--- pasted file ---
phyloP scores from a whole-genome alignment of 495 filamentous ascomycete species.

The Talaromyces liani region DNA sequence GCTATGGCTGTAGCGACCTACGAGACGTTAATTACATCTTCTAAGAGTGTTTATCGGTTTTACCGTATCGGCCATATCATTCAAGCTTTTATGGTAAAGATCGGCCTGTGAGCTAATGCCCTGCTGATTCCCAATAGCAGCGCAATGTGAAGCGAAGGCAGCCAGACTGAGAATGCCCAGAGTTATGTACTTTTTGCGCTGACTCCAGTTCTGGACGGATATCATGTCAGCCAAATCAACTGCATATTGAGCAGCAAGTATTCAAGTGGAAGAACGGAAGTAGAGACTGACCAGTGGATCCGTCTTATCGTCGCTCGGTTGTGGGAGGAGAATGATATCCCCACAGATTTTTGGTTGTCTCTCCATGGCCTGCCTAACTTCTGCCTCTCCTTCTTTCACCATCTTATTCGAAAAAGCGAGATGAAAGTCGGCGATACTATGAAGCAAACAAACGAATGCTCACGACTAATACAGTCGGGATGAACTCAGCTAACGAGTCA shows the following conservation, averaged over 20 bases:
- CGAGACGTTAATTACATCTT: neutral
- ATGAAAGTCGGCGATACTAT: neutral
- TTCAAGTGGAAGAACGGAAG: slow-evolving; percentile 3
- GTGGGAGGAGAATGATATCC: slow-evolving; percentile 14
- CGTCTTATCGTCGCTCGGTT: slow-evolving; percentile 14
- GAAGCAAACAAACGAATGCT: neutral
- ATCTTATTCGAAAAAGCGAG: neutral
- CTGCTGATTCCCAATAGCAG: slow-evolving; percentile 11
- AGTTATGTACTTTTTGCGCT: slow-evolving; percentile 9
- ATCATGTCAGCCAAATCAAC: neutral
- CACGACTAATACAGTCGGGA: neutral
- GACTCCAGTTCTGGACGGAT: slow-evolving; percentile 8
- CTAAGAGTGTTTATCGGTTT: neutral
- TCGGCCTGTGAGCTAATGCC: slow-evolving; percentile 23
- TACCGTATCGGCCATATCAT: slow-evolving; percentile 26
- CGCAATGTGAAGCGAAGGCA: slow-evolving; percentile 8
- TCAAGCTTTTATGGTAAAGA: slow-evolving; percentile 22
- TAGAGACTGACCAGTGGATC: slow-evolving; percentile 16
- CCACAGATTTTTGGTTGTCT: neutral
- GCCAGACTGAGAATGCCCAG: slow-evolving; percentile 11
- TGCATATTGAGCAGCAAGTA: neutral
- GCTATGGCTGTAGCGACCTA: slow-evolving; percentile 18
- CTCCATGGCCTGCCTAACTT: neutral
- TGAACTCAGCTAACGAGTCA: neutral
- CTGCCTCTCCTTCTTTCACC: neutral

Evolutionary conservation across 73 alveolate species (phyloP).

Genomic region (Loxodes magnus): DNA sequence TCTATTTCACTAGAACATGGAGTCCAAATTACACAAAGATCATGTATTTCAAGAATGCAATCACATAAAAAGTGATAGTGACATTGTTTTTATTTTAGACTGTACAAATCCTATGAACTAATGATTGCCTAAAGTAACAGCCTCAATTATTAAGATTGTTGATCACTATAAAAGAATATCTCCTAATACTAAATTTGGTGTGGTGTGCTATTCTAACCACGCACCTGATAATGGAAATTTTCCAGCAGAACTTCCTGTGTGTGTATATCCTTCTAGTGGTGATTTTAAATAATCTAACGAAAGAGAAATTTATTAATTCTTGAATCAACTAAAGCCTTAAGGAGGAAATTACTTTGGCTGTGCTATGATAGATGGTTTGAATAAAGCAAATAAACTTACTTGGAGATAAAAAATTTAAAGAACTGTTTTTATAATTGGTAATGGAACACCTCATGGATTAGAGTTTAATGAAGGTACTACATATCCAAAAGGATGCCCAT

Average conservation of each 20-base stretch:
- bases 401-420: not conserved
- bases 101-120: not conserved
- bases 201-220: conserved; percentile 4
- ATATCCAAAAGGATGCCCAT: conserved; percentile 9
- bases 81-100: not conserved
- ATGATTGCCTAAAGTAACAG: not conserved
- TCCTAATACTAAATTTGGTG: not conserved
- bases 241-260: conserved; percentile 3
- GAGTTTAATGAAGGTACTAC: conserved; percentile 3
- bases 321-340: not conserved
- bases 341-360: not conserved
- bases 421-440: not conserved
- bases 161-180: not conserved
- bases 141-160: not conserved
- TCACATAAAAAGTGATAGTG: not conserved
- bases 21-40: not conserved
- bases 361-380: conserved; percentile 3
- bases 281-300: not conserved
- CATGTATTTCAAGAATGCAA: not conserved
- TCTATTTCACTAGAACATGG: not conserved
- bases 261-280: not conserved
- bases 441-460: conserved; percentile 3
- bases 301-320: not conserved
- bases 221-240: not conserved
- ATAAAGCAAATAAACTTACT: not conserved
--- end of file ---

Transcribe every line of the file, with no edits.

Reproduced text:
phyloP scores from a whole-genome alignment of 495 filamentous ascomycete species.

The Talaromyces liani region DNA sequence GCTATGGCTGTAGCGACCTACGAGACGTTAATTACATCTTCTAAGAGTGTTTATCGGTTTTACCGTATCGGCCATATCATTCAAGCTTTTATGGTAAAGATCGGCCTGTGAGCTAATGCCCTGCTGATTCCCAATAGCAGCGCAATGTGAAGCGAAGGCAGCCAGACTGAGAATGCCCAGAGTTATGTACTTTTTGCGCTGACTCCAGTTCTGGACGGATATCATGTCAGCCAAATCAACTGCATATTGAGCAGCAAGTATTCAAGTGGAAGAACGGAAGTAGAGACTGACCAGTGGATCCGTCTTATCGTCGCTCGGTTGTGGGAGGAGAATGATATCCCCACAGATTTTTGGTTGTCTCTCCATGGCCTGCCTAACTTCTGCCTCTCCTTCTTTCACCATCTTATTCGAAAAAGCGAGATGAAAGTCGGCGATACTATGAAGCAAACAAACGAATGCTCACGACTAATACAGTCGGGATGAACTCAGCTAACGAGTCA shows the following conservation, averaged over 20 bases:
- CGAGACGTTAATTACATCTT: neutral
- ATGAAAGTCGGCGATACTAT: neutral
- TTCAAGTGGAAGAACGGAAG: slow-evolving; percentile 3
- GTGGGAGGAGAATGATATCC: slow-evolving; percentile 14
- CGTCTTATCGTCGCTCGGTT: slow-evolving; percentile 14
- GAAGCAAACAAACGAATGCT: neutral
- ATCTTATTCGAAAAAGCGAG: neutral
- CTGCTGATTCCCAATAGCAG: slow-evolving; percentile 11
- AGTTATGTACTTTTTGCGCT: slow-evolving; percentile 9
- ATCATGTCAGCCAAATCAAC: neutral
- CACGACTAATACAGTCGGGA: neutral
- GACTCCAGTTCTGGACGGAT: slow-evolving; percentile 8
- CTAAGAGTGTTTATCGGTTT: neutral
- TCGGCCTGTGAGCTAATGCC: slow-evolving; percentile 23
- TACCGTATCGGCCATATCAT: slow-evolving; percentile 26
- CGCAATGTGAAGCGAAGGCA: slow-evolving; percentile 8
- TCAAGCTTTTATGGTAAAGA: slow-evolving; percentile 22
- TAGAGACTGACCAGTGGATC: slow-evolving; percentile 16
- CCACAGATTTTTGGTTGTCT: neutral
- GCCAGACTGAGAATGCCCAG: slow-evolving; percentile 11
- TGCATATTGAGCAGCAAGTA: neutral
- GCTATGGCTGTAGCGACCTA: slow-evolving; percentile 18
- CTCCATGGCCTGCCTAACTT: neutral
- TGAACTCAGCTAACGAGTCA: neutral
- CTGCCTCTCCTTCTTTCACC: neutral

Evolutionary conservation across 73 alveolate species (phyloP).

Genomic region (Loxodes magnus): DNA sequence TCTATTTCACTAGAACATGGAGTCCAAATTACACAAAGATCATGTATTTCAAGAATGCAATCACATAAAAAGTGATAGTGACATTGTTTTTATTTTAGACTGTACAAATCCTATGAACTAATGATTGCCTAAAGTAACAGCCTCAATTATTAAGATTGTTGATCACTATAAAAGAATATCTCCTAATACTAAATTTGGTGTGGTGTGCTATTCTAACCACGCACCTGATAATGGAAATTTTCCAGCAGAACTTCCTGTGTGTGTATATCCTTCTAGTGGTGATTTTAAATAATCTAACGAAAGAGAAATTTATTAATTCTTGAATCAACTAAAGCCTTAAGGAGGAAATTACTTTGGCTGTGCTATGATAGATGGTTTGAATAAAGCAAATAAACTTACTTGGAGATAAAAAATTTAAAGAACTGTTTTTATAATTGGTAATGGAACACCTCATGGATTAGAGTTTAATGAAGGTACTACATATCCAAAAGGATGCCCAT

Average conservation of each 20-base stretch:
- bases 401-420: not conserved
- bases 101-120: not conserved
- bases 201-220: conserved; percentile 4
- ATATCCAAAAGGATGCCCAT: conserved; percentile 9
- bases 81-100: not conserved
- ATGATTGCCTAAAGTAACAG: not conserved
- TCCTAATACTAAATTTGGTG: not conserved
- bases 241-260: conserved; percentile 3
- GAGTTTAATGAAGGTACTAC: conserved; percentile 3
- bases 321-340: not conserved
- bases 341-360: not conserved
- bases 421-440: not conserved
- bases 161-180: not conserved
- bases 141-160: not conserved
- TCACATAAAAAGTGATAGTG: not conserved
- bases 21-40: not conserved
- bases 361-380: conserved; percentile 3
- bases 281-300: not conserved
- CATGTATTTCAAGAATGCAA: not conserved
- TCTATTTCACTAGAACATGG: not conserved
- bases 261-280: not conserved
- bases 441-460: conserved; percentile 3
- bases 301-320: not conserved
- bases 221-240: not conserved
- ATAAAGCAAATAAACTTACT: not conserved